Tread carefully when signing a building contract

Friday, 19th Nov 2010

renovation candidate

If you’ve never really been involved in building a new property before, building contracts can seem rather daunting. When it’s a new development of yours with so much at stake, it’s important to make sure you know exactly what you’re getting in to.

Generally speaking, most building contracts for single dwellings are regulated by various authorities in each state which gives you some peace of mind. But beware; that doesn’t mean every clause in the contract is fair, or even legally binding. There is also less regulation on larger projects. It’s common for building contracts to favour the builder so you need to make sure you fully understand the terms of the contract before signing on the dotted line.

Although there are many potential issues in a building contract you need to be aware of, here are a few of the most important ones to investigate:

Liquidated damages

This refers to the amount the builder will pay you if they exceed the timeframe specified in the contract for completion. Many builders are reluctant to include such clauses and often the figure specified can therefore be particularly low. It should simply be fair and reflect the cost to you of your extended holding costs and loss of rent because of the delay. Without doubt there will be clauses in the contract to protect the builder by charging you a high interest rate or penalty if you inhibit work progress, so it seems only fair to demand the same treatment in return.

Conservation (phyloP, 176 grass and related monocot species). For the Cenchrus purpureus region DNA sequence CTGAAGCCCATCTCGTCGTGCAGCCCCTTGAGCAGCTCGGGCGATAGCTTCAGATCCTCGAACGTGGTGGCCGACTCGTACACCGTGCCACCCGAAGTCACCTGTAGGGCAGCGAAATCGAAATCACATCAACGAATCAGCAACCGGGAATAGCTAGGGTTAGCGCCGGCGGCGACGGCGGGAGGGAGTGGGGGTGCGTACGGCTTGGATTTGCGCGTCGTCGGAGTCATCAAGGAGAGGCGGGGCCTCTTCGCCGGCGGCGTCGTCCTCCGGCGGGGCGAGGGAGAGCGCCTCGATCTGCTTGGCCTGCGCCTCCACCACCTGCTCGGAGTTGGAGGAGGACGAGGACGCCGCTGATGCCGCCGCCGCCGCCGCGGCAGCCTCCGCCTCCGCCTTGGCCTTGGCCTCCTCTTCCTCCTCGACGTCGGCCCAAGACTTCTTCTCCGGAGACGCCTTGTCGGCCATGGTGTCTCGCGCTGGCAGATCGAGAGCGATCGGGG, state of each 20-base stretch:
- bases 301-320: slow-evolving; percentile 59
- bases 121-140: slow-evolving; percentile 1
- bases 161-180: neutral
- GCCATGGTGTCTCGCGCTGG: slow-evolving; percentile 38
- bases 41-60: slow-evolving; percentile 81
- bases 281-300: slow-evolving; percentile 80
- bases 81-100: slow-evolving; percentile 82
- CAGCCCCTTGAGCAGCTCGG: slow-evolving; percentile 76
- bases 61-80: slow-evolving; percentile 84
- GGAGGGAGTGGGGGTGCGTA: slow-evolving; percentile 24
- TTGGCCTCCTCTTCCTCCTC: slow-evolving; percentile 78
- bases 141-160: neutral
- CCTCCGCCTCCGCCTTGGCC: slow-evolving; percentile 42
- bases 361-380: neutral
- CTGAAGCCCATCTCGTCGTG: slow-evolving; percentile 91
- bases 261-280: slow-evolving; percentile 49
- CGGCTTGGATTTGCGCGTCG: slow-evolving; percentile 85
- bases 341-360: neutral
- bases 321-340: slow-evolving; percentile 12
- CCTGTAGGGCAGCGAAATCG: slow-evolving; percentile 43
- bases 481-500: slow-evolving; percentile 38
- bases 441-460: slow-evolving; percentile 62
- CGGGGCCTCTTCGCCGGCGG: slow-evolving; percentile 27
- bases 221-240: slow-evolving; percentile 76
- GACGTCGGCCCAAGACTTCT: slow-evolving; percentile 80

Caveats over your property

Beware of contracts that allow the builder to lodge a caveat over the property if you default on making a payment. Essentially this allows the builder to place a freeze on your title which prevents you from selling the property, borrowing any monies against it, or even refinancing your loan. Some builders may not include this in the contract but present it to you as a separate agreement to circumvent laws which may prohibit them from doing so within a building contract.

Variations to the contract

This is one of the most common reasons why disputes happen and costs escalate astronomically. It is perfectly reasonable to allow for variations within a contract, but too often people do not understand what is and isn’t included in the contract hence the need for expensive variations to be made down the track. Some may also not realise that most builders charge a premium on each variation you request. So not only are you up for the actual cost of the requested change, but also a fee of usually 20% or more on each variation. Above all, have your solicitor look over the paperwork before you sign it and ignore any builder who tries to convince you this is unnecessary. A builder with nothing to hide and a solid reputation should have no issue with this reasonable request.